Method:
      Fresh frozen tissue from SCLC (n=15) and NSCLC (ADc n=23 and SqCC n=10) and matched normal tissue samples were collected for qRT-PCR analysis carried out on StepOnePlus™ Real-Time PCR with RT[2] Profiler PCR Array System for the EMT pathway with 84 target genes (Qiagen, Dusseldorf, Germany). Gene expression was correlated with clinicopathological variables in the SCLC and NSCLC groups. Survival curves were calculated using the Kaplan-Meier method and risk factors determined by multivariate Cox regression model. Differences were regarded as statistically significant at P<0.05.

      Result:
      Female patients presented significant higher expression of EGFR (p=0.03), ILK (p=0.05), JAG1 (p=0.01), MMP2 (p=0.04) and SNAI2 (p=0.04) genes. Tobacco history was associated with increased expression of EGFR (p<0.01), ITGAV (p=0.05), SPP1 (p<0.01) and WNT5A (p=0.02). NSCLC presented similar levels of EMT genes evaluated. Tumors from SCLC and NSCLC in advanced N and M stage expressed significant high levels of genes related to cellular membrane [EGFR (p=0.03), ILK (p<0.01), FR11 (p=0.05), ITGAV (p=0.02), ITGB1 (p<0.01), DSP (p=0.04)], extracellular matrix [COL5A2 (p=0.04), COL1A2 (p=0.04)], cytoplasm [GSK3B (p=0.01), VPS13A (p=0.02), MAP1B (p=0.01)] and nucleus SNAI2 (p=0.04). Interestingly, SCLC tumors expressed higher levels of FR11 (p=0.02), GSK3B (p=0.04), ILK (p<0.01), ITGB1 (p=0.01), JAG1 (p<0.01) and MAP1B (p=0.01) indicating more aggressiveness than NSCLC. A mathematical model controlled for N and M stage, histologic type and the gene expression showed that patients with SCLC expressing high levels of MMP2 and SPARC presented significant high risk of death (OR 5.41 and 4.94, respectively) compared to those with lower expression. Patients with NSCLC with low levels of ILK, SPP1, COL1A2, ITGB1 presented a low risk of death (OR -7.02, -0.4, -1.3 and -3.02, respectively).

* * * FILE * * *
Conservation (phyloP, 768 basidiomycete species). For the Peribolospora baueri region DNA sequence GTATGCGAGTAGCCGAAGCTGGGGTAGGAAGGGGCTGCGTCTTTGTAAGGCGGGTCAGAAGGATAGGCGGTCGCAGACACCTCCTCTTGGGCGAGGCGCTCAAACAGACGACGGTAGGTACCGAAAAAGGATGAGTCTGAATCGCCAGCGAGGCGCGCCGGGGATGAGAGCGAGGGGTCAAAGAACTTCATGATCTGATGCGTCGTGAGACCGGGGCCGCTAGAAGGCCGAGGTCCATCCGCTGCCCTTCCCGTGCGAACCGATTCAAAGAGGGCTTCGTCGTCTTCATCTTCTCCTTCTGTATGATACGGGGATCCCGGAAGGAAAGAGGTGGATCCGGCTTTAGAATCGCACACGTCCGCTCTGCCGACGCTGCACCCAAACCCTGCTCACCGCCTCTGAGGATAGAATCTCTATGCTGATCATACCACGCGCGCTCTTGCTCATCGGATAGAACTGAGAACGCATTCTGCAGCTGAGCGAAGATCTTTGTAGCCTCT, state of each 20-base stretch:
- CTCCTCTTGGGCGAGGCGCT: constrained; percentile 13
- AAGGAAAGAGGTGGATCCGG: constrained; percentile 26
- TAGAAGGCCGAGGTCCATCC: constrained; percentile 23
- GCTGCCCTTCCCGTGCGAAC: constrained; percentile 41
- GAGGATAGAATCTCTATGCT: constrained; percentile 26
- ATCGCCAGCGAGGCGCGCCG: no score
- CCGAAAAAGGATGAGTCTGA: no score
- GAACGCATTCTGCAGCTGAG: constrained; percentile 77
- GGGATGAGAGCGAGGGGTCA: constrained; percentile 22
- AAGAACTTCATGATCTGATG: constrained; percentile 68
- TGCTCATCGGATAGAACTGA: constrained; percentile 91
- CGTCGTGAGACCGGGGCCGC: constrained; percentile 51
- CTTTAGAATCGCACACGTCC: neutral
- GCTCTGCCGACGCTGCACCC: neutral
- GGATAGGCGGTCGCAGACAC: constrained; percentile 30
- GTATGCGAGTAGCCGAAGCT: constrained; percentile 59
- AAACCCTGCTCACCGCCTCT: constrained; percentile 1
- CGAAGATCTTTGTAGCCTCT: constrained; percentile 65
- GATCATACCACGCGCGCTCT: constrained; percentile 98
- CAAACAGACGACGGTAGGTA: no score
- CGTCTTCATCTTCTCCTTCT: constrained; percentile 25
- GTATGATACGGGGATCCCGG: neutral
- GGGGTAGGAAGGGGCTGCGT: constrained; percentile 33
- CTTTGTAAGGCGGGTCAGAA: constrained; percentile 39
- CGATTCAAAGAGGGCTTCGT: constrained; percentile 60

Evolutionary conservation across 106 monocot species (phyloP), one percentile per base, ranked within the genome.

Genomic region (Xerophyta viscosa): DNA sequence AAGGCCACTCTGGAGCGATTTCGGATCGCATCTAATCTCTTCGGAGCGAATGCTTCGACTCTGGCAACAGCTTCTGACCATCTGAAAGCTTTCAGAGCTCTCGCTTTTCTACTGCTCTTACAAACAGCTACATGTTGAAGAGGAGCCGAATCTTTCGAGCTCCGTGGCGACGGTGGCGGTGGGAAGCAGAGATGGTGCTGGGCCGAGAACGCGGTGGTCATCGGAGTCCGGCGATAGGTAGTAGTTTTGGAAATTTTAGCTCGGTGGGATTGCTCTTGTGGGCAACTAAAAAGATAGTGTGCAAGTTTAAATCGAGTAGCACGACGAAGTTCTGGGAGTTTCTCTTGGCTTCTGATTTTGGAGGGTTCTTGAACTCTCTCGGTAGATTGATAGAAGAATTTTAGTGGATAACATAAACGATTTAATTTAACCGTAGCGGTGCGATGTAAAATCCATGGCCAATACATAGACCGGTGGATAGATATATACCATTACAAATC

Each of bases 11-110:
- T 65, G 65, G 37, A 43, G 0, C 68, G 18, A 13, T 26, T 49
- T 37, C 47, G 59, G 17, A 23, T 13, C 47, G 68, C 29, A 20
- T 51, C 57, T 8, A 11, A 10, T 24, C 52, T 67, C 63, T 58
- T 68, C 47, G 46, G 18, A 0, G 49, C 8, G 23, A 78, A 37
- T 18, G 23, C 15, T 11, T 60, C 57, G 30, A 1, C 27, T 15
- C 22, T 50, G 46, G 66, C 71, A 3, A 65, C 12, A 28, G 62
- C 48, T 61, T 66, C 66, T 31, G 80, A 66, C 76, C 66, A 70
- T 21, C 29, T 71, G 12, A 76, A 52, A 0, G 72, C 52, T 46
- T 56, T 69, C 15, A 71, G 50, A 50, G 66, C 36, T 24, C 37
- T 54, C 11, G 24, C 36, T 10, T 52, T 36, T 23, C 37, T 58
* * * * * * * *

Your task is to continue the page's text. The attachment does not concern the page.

Conclusion:
      Different expression of EMT genes in SCLC and NSCLC, its relationship with histologic types, advanced stage, lymph node metastasis and death suggest a possible role of these markers in their malignancy, but more importantly provide a potential biomolecular marker to predict outcome.